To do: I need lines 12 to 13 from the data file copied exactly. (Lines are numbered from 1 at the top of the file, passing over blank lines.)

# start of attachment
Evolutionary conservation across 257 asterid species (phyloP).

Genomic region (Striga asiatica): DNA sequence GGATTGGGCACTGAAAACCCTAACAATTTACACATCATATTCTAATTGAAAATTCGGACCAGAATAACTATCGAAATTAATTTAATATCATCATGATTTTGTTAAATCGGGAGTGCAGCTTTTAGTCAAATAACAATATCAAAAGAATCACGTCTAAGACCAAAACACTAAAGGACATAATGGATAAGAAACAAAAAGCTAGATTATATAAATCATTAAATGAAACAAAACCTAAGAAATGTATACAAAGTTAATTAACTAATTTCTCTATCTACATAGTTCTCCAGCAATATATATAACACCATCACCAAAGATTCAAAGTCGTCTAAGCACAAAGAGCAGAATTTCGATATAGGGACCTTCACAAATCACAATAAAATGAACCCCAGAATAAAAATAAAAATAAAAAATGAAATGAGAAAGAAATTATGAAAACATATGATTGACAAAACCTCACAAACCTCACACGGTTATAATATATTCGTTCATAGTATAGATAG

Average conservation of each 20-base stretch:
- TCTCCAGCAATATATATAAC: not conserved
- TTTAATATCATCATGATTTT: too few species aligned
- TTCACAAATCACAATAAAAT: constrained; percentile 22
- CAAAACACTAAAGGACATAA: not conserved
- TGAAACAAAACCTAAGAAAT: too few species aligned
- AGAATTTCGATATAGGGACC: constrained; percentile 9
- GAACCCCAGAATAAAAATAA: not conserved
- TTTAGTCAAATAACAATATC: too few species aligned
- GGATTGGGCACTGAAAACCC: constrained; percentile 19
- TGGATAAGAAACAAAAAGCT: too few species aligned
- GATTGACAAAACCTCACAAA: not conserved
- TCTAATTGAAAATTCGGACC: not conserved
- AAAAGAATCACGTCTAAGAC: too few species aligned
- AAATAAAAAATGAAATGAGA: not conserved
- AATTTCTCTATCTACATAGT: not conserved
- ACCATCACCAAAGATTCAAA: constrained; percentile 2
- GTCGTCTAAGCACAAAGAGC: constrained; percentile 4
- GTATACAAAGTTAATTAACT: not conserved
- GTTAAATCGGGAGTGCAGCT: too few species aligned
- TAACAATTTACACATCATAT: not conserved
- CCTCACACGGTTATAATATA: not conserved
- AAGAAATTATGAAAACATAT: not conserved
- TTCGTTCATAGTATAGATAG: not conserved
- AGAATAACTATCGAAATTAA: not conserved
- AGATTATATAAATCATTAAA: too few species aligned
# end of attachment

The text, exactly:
- GGATTGGGCACTGAAAACCC: constrained; percentile 19
- TGGATAAGAAACAAAAAGCT: too few species aligned